what drugs ares used in emergency situations for sinus tachycardia?
fast Na channel blocker: procainamide
Beta blocker: amiodarone
in what 3 instances do you treat V-tach
- when you have a run of complexes ( > 3)
- when they are different shapes (coming from different locations)
- when you have R-on-T phenomenon
what are some mechanical (non-medical) things you can do to treat V-tach?
vagal maneuver - push on both eyeballs, stimulates vagal tone and slows or blocks re-entrant supraventricular tachycardia temporarily
precoridal thumps - punch the area where you feel precordial thrill, can disrupt the reentrant circuit
ARVC (arrhythmogenic Right Ventricular Cardiomyopathy)
- aka boxer cardiomyopathy
- causes fibrotic myocarditis
- will see large number of VPCs
- risk of going into ventricular tachycardia
- dx: holter monitor
- tx: beta blockers to decrease HR (sotalol)
slow irregular bradyarrhythmias are a result of what?
increased vagal tone due to GI disease, resp disease or vagosympathetic trunk masses
how do you diagnose and treat a sinus bradycardia?
if responsive, the HR will increase by 150%
tx with a placemaker
sinus arrest or atrial standstill
sinus node stops firing so the AV node takes over
- no P for every QRS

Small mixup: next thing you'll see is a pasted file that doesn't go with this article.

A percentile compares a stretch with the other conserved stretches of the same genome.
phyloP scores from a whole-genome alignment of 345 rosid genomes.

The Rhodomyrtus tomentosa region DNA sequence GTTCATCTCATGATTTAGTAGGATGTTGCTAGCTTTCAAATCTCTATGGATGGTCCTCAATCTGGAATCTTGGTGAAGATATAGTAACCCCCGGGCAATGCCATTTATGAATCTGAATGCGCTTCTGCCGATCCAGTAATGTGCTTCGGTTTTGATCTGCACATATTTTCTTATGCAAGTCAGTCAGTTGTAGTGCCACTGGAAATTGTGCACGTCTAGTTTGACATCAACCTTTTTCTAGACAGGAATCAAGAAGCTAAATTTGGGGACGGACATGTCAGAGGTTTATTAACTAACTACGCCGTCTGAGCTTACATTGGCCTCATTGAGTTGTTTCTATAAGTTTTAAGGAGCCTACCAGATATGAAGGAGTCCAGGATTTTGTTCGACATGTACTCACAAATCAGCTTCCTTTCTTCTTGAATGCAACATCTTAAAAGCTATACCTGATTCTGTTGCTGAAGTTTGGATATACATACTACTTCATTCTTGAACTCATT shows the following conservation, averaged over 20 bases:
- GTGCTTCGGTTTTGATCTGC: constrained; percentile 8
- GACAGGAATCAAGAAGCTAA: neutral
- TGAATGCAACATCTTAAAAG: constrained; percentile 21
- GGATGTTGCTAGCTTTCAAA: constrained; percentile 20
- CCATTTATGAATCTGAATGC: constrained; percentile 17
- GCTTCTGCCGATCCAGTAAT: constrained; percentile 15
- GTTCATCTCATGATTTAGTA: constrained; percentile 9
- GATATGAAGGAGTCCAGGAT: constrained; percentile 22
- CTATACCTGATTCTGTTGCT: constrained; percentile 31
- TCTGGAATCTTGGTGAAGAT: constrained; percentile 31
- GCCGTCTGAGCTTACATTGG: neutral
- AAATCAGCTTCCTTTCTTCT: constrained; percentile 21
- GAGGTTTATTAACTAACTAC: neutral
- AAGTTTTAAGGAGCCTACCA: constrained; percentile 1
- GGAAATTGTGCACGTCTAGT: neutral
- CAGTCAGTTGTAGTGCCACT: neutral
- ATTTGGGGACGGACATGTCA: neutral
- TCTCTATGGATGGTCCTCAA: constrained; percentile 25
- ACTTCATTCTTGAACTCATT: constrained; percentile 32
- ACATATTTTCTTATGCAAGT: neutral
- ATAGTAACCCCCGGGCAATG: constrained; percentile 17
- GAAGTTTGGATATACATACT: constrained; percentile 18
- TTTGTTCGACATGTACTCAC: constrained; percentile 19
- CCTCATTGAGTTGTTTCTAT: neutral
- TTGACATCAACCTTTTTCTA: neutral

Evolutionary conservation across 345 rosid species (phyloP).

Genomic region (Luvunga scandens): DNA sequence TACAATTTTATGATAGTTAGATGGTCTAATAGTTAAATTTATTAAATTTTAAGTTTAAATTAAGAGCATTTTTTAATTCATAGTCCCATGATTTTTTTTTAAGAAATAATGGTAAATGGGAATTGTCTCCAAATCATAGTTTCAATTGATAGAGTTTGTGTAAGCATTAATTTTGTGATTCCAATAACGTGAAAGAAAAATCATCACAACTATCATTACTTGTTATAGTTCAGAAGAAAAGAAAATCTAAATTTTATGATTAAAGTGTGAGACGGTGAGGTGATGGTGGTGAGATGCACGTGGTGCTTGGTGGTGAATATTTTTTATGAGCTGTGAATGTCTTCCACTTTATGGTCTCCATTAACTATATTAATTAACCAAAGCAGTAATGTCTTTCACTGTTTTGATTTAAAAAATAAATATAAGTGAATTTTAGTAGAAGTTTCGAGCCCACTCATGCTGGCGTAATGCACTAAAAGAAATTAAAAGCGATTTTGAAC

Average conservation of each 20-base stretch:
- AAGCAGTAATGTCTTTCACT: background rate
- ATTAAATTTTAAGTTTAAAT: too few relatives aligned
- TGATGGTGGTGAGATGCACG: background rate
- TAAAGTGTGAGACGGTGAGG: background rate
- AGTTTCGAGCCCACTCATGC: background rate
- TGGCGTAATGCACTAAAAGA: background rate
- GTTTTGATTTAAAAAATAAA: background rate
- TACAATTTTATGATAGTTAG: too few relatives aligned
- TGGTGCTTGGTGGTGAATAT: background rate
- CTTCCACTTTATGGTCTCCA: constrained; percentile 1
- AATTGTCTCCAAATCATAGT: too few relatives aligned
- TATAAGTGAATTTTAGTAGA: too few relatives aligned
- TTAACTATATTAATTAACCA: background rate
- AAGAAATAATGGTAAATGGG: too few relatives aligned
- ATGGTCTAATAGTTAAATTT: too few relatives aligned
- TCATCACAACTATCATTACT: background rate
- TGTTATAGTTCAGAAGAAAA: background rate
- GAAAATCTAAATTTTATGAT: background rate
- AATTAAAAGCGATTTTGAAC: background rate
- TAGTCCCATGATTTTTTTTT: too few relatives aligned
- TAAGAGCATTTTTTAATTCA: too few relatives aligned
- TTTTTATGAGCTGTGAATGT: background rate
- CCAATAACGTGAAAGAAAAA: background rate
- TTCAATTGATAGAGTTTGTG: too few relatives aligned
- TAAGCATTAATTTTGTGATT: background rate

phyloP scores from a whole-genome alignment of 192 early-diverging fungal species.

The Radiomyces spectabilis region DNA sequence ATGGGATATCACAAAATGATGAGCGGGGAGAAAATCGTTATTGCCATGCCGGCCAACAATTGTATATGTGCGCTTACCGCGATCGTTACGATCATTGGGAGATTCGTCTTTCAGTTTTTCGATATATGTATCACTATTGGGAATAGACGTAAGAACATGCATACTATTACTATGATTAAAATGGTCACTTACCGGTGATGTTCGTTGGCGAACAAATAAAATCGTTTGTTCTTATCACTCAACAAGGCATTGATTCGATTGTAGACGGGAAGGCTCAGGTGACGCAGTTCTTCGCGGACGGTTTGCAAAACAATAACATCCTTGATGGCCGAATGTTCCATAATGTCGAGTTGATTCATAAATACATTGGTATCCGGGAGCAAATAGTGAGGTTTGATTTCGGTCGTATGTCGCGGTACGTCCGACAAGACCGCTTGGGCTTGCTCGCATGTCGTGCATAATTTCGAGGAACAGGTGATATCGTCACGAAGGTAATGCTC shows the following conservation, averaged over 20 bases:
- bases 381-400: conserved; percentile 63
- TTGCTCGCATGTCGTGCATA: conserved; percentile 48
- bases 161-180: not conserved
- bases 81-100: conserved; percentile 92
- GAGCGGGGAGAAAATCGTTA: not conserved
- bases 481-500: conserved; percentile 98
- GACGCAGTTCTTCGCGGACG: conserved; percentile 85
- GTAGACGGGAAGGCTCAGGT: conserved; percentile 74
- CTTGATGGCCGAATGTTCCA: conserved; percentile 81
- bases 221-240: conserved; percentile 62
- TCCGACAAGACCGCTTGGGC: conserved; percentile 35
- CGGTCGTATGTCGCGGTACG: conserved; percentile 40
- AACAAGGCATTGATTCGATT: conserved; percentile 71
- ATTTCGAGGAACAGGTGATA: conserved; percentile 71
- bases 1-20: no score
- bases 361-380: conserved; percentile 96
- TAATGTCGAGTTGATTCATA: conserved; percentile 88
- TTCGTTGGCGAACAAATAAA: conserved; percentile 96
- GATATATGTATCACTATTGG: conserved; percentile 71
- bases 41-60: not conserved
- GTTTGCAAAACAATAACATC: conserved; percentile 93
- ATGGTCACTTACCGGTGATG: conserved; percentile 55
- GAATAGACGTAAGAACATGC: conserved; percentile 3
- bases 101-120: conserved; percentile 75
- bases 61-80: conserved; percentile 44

sick sinus syndrome
aka "tachycardia-bradycardia syndrome": its a condition where the SA node is not working properly
- will see episodic weakness or syncope
- tx with pacemaker + beta blocker
who is the poster child of sick sinus syndrome?
1st degree AV block
long P-R interval with no dropped beats
no real tx necessary
2nd degree AV block: Mobitz type 1
- P-R interval increases until you get a P without a QRS
2nd degree AV block: Mobitz type 2
- P-R interval remains the same
- tx with a pacemaker
3rd degree AV block
no relationship between Ps and QRS complexes
- the P-R intervals will constantly vary with no pattern
- often has ventricular escape beats or AV nodal beats
- tx w/ pacemaker
what breed of cat is predisposed to HCM?
progressive disease - a type of idiopathic Left Ventricular hypertrophy
- progressively higher LV filling pressure
- leads to high LA and pulmonary vein pressure
- leads to progressive LA dilation
- which causes pulmonary congestion and edema
what are clincal signs of HCM?
- thrombus formation (think saddle thrombus)
- outflow obstruction
- atrial fibrillation
- L-sided heart failure
- thickened walls
how do you treat HCM?
want to slow the heart down!
- beta blockers: atenolol
- Ca channel blockers: diltiazem (central), amlodipine (peripheral vasodilator)
- Ace inhibitor: benazepril/enalapril (decreases afterload)
- super low doses of aspirin to decrease platelet function to lessen the formation of thrombus
left ventricular endomyocardial fibrosis
dx: echocardiograph; shiny lines in heart